Great effort is put into protecting certain areas as "critical habitat" for threatened species, without considering that a few hundred years ago these areas were not the same as they are now (e. g. Izembek lagoon eelgrass beds). Sadly, no effort is put into figuring out where those endangered species found that habitat in the past, nor attempting to project where they might find that sort of habitat in the future as changes continue. Currently, it is all too easy to assume that an area is not important to a species (which it may not be at the moment), and that it is therefore suitable for some other use, and never realize that it may be the critical habitat of 300 years in the future. Thus, all this effort may be simply prolonging the decline of the species.
Current legal and regulatory frameworks tend to assume a static world. We really need to be taking a much longer view, and working to change those frameworks in such a way that people are able to move toward a more flexible, and yes, sustainable, way of living. For example, communities that wish to relocate after flood damage rather than simply rebuilding at their original high-risk location face huge hurdles. It is far simpler and quicker (although neither simple nor quick) to get assistance to rebuild in place, sometimes repeatedly. There has to be a better way. Changing the status quo is going to take a lot of pressure from a lot of people, but we've gotten ourselves into a bit of a hole, and the only sensible thing to do is stop digging now. It is not the time to be playing "after you, Alphonse."
A couple days ago we had one of those gorgeous fall days that come along so rarely. Winds were calm for much of the day, and the sun was shining. Temperatures dropped overnight, and the lagoon behind my house froze over. It has been snowing for a couple of weeks, but not sticking; now it is. The birds have mostly left for the south, with the exception of the gulls, who are waiting for fall whaling, which means feasting for them as well as the human community. A few were left, hopping around in the snow looking for seeds.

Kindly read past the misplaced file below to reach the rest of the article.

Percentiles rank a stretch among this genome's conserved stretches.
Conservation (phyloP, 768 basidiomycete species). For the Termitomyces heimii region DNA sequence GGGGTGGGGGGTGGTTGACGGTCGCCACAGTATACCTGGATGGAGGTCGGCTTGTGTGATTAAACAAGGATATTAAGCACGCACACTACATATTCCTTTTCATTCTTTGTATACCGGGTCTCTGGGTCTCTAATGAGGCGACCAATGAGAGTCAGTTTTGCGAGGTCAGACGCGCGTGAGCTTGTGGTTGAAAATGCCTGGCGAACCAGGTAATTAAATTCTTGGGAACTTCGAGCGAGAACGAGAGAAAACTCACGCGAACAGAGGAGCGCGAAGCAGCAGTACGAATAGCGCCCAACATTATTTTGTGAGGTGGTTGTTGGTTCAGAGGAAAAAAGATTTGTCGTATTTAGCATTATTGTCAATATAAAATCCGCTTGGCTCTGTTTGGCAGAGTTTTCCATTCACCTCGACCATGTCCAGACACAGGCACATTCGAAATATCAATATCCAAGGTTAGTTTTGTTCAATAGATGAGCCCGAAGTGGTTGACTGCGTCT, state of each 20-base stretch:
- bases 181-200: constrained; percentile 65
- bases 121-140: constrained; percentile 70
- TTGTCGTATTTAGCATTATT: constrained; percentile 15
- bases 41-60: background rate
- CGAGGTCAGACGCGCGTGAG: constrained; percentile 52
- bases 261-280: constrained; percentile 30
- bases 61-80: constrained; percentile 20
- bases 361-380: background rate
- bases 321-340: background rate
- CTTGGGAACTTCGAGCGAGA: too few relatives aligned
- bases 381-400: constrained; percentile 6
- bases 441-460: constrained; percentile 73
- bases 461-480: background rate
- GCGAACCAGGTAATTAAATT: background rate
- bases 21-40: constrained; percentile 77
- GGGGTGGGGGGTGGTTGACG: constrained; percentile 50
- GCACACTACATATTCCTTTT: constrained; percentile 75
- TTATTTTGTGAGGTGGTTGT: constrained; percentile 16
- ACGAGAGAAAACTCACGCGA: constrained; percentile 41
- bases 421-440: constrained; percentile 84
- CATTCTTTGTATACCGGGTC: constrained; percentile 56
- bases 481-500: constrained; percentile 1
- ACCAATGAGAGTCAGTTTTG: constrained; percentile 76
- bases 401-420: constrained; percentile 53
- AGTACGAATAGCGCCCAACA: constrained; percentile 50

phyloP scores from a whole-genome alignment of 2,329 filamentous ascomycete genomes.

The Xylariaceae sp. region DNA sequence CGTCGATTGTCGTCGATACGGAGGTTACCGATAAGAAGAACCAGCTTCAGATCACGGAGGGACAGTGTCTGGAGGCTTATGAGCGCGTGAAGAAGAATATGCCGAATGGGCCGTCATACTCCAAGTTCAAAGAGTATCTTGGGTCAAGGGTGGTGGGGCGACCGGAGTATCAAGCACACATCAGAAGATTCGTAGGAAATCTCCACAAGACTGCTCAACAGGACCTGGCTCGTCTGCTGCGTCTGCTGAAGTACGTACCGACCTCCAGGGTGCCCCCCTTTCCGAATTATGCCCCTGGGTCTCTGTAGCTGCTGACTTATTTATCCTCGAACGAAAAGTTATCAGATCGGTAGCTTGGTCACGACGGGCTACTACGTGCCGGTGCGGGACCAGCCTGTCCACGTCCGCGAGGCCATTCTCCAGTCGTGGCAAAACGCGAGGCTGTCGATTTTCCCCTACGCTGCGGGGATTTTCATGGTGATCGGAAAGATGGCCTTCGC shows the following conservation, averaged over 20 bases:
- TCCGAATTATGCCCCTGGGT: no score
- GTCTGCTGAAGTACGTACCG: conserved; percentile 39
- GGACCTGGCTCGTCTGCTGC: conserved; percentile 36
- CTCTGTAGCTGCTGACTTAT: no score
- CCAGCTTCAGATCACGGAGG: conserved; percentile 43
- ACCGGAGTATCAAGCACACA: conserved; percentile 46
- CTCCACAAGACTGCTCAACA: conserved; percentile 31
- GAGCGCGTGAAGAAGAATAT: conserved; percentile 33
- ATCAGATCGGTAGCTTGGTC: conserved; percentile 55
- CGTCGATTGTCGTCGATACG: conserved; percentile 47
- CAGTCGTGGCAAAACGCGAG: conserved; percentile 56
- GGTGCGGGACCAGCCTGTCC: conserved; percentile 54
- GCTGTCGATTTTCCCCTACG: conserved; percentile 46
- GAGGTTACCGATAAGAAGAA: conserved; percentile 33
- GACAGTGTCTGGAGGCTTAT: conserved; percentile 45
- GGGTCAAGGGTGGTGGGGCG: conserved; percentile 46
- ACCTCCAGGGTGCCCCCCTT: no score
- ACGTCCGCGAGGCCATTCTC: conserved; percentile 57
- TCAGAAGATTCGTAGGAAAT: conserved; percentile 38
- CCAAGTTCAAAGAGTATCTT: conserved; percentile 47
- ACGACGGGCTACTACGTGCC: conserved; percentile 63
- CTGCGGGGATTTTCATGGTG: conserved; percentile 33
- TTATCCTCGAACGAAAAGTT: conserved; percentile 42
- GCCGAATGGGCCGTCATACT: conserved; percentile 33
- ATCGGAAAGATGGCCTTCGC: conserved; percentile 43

Well, the weather is more typically fall in Barrow, although still quite warm. I think we set at least 3 record highs for date just this month and it's only half over.
Meanwhile, the garden is pretty much in full fall mode, which means everything is brown except a few sedge/grass clumps.
The lemming is no longer in residence. It hasn't been seen since a bunch of owl feathers appeared, so the best bet is it became lunch for baby owls. In any event, things got a chance to grow a bit taller than they were able to when the lemming was here. Sheep have nothing on lemmings as mowers, it turns out.
If it gets a little nicer, I'll go take pictures of the bathtub/water feature, which finally got some plants in it this summer.
Well, it certainly has been a while. Life happens. I've been incredibly busy with work, and didn't get to do much gardening, or garden photography.
This has been a very weird summer, with essentially no rain in June or July. It was good for the flowering plants, especially the River Beauties. No hot caps needed to get a lot of flowers.
However, it seems to have been a bit hard on at least one species of willow. The Salixlongifolia usually has a few spots of rust, but this year it is essentially golden with rust, except for near the drip line, where I'm guessing it got a little more water. Turns out one of the folks coming to a conference my husband & I are organizing here actually is a specialist in Arctic willow rusts, so I spent Saturday PM collecting leaf samples for him. They are currently being pressed, and I'll hand them off to him in late September.